Greetings from the Australian National University Planning & Project Support Office where Samuel Fernandes, the Green ICT Project Officer is discussing "Project planning: Using the Six Sigma methodology". He used the DMAIC Six Sigma methodology for reducing the ANU's greenhouse gas emissions.
Sam is a former student of my Green Information Technology Strategies course. In that we touched on methodologies, but he is now using a far more sophisticated approach to greenhouse gas emissions in a complex organisational context. MAIC Six Sigma methodology was developed by Motorola in 1986.
Sam described the differences between outputs, such as reporting emissions and outcomes, such as lower energy use and greater awareness. SIPOC diagrams and Critical to Quality trees are used to detail this analysis. These techniques are used for large and complex IT projects. I am not aware of this level of sophistication of analysis being applied to green ICT before, which has mostly been confined to wishful thinking and unverified targets.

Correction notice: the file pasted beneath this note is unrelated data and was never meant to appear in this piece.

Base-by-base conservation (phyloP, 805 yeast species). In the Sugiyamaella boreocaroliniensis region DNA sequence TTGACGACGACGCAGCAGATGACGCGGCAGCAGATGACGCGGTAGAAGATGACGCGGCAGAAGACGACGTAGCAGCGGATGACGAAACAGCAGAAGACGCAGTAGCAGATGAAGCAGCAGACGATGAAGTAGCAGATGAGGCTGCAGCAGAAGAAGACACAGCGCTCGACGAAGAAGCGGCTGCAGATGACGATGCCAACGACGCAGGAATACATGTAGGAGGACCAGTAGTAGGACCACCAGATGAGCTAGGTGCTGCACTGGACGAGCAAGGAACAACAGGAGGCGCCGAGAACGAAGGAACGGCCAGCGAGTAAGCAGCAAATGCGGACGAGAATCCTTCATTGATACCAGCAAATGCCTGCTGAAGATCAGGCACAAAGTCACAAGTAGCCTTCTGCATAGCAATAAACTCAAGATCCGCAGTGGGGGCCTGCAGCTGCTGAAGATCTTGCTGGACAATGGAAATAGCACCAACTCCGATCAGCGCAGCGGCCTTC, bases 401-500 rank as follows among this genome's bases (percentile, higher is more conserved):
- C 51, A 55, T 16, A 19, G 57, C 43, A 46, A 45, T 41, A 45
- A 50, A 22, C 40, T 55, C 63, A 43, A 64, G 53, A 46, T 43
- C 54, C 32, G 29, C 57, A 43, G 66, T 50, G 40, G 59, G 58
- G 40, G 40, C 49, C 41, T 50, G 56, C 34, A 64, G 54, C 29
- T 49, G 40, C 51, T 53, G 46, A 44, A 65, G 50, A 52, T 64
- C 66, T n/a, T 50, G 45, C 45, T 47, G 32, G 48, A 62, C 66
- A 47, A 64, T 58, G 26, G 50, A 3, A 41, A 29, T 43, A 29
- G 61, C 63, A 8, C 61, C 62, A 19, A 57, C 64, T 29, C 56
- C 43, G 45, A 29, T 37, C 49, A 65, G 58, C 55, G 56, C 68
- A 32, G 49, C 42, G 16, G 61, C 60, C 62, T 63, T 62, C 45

The Australian Government ICT Sustainability Plan 2010 - 2015 (DEWHA, 2010) set a target of 400 kWhr per PC by July 2012, a 38% reduction on the baseline of 630 kWh. All agencies are required to report ICT energy use annually, starting with this financial year, in their 2010/2011 annual report. So agencies have about 15 months to prepare to report. Verdiem and others sell monitoring software to help with the reporting and to reduce energy use. But agencies might benefit from a methodology like that used by the ANU.
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